Scientists Develop New Method to Image Objects Hidden by Fog | The Weather Channel – Articles de The Weather Channel
Imaging objects in hazy weather conditions can now be clearer as researchers have now found a method that can improve the images captured on these days. The technique consists of modulating the light source and demodulating it on the side of the observer.
Research by a team of scientists came up with a solution to improve image quality without heavy calculations. The team at the Raman Research Institute (RRI), Bengaluru, an independent institute of the Department of Science and Technology; Space Applications Center, Indian Space Research Organization, Ahmedabad; Shiv Nadar University, Gautam Buddha Nagar; and the University of Rennes and the University of Paris-Saclay, CNRS, France, modulated the light source and demodulated it on the viewer side to obtain sharper images.
The research was published in the journal Continuum AOS, the Ministry of Science and Technology said in a statement.
Researchers demonstrated the technique by conducting extensive experiments on foggy winter mornings at Shiv Nadar University. They chose ten red LED lights as the light source. Then they modulated this light source by varying the current through the LEDs at a rate of about 15 cycles per second.
The researchers kept a camera 150 meters away from the LEDs. The camera captured the image and transmitted it to a desktop computer. Then, computer algorithms used the knowledge of the modulation frequency to extract the characteristics of the source.
“This process is called ‘demodulation.’ The demodulation of the image had to be done at a rate equal to the modulation rate of the light source to achieve a clear image,” the statement said.
The team noticed a clear improvement in the quality of the image thanks to the modulation-demodulation technique. The time the computer takes to complete the process depends on the size of the image.
“For a 2160 X 2160 image, the computation time is around 20 milliseconds,” shares Bapan Debnath, RRI doctoral student and co-author of the study, adding that this is roughly the size of the image. containing the LEDs.
Debnath’s colleagues estimated the rate in 2016.
The team repeated the experiment several times and observed the improvement each time. Once, when the fog varied in intensity during the observation, they did not register a marked improvement in the quality of the image. In this case, there was a strong wind and they observed trails of fog across the scene. The density of the water droplets in the air changed over time, making the modulation-demodulation technique less efficient.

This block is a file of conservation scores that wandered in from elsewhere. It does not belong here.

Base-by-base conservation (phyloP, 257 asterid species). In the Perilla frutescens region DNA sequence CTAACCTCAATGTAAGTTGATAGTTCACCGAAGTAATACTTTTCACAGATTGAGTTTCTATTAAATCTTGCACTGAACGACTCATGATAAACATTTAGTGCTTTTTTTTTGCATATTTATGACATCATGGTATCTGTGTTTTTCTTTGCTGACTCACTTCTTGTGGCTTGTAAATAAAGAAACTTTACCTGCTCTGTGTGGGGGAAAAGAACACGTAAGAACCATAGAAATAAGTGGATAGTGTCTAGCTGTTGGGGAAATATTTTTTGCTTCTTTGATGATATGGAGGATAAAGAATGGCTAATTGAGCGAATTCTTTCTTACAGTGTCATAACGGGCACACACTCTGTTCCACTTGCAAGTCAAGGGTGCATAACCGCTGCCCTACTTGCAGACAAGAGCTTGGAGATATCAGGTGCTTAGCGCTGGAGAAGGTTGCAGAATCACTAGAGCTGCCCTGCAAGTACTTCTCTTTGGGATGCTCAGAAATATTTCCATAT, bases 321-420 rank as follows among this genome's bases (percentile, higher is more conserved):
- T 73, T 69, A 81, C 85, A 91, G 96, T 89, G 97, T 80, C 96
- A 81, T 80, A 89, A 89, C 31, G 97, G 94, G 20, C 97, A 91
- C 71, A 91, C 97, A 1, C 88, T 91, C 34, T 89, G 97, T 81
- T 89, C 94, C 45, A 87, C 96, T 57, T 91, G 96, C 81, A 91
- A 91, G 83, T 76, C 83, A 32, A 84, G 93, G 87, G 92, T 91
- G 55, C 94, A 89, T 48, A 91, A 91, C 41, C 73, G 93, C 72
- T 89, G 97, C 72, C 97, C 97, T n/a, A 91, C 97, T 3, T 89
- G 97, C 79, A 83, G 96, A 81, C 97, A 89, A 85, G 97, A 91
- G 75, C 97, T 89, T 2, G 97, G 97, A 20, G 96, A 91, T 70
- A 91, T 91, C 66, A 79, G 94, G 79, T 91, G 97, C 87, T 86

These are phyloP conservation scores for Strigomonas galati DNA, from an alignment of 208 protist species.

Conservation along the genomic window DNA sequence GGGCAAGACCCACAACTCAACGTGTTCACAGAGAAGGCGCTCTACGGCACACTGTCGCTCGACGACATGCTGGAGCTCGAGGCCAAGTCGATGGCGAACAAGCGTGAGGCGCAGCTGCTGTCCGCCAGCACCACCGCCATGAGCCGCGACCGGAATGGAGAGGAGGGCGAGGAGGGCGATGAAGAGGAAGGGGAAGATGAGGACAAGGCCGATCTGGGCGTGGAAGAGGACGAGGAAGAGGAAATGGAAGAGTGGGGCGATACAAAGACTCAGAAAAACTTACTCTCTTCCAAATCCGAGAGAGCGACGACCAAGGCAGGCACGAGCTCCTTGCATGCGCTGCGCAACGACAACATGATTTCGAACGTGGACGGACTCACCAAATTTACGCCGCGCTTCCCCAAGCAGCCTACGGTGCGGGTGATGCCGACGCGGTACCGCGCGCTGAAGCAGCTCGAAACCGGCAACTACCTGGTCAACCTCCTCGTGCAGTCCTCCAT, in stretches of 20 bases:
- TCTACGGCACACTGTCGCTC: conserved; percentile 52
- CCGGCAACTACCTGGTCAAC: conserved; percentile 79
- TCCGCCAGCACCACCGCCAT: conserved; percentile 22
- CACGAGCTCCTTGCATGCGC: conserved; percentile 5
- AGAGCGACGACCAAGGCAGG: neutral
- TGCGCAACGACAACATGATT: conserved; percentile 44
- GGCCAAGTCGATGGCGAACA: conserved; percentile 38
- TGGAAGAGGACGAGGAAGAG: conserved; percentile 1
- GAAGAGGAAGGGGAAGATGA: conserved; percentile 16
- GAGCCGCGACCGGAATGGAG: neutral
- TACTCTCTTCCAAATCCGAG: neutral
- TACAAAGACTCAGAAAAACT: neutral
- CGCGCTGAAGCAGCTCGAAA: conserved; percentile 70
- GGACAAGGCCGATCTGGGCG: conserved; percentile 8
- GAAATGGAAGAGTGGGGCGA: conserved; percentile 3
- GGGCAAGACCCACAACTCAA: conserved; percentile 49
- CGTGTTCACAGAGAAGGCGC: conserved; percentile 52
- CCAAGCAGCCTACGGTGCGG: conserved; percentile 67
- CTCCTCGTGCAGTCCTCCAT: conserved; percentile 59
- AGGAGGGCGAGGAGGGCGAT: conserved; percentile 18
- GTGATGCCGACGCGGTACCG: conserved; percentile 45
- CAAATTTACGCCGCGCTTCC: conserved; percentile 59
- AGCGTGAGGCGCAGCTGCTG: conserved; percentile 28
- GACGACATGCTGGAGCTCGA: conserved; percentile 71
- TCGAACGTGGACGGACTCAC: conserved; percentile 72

Then the researchers changed the experimental setup. They made an outer material, a piece of cardboard held 20 centimeters away from the LEDs, to reflect the light back to the camera. The distance between the box and the camera was 75 meters. The modulated light reflected from the cardboard passed through the fog and was then captured by the camera. They demonstrated how their technique further significantly improved the quality of the resulting image.
By repeating the experiment in sunny conditions, they found that after performing source demodulation, the image quality was high enough to distinguish LEDs from strongly reflected sunlight.
The study was partially funded by the Indian government’s Ministry of Science and Technology.
The cost of the technique is low, requiring only a few LEDs and a desktop computer, which can perform the technique in a second.
The method can improve aircraft landing techniques by providing the pilot with a good view of the beacons on the runway, significantly better than relying solely on reflected radio waves as is currently the case.
The technique can help reveal obstacles in the way that would otherwise be hidden by fog in rail, sea and road transport and would also help in spotting lighthouse beacons.
“Further research may demonstrate effectiveness under such real-world conditions. The team is studying whether the technique can be applied to moving sources,” the statement said.
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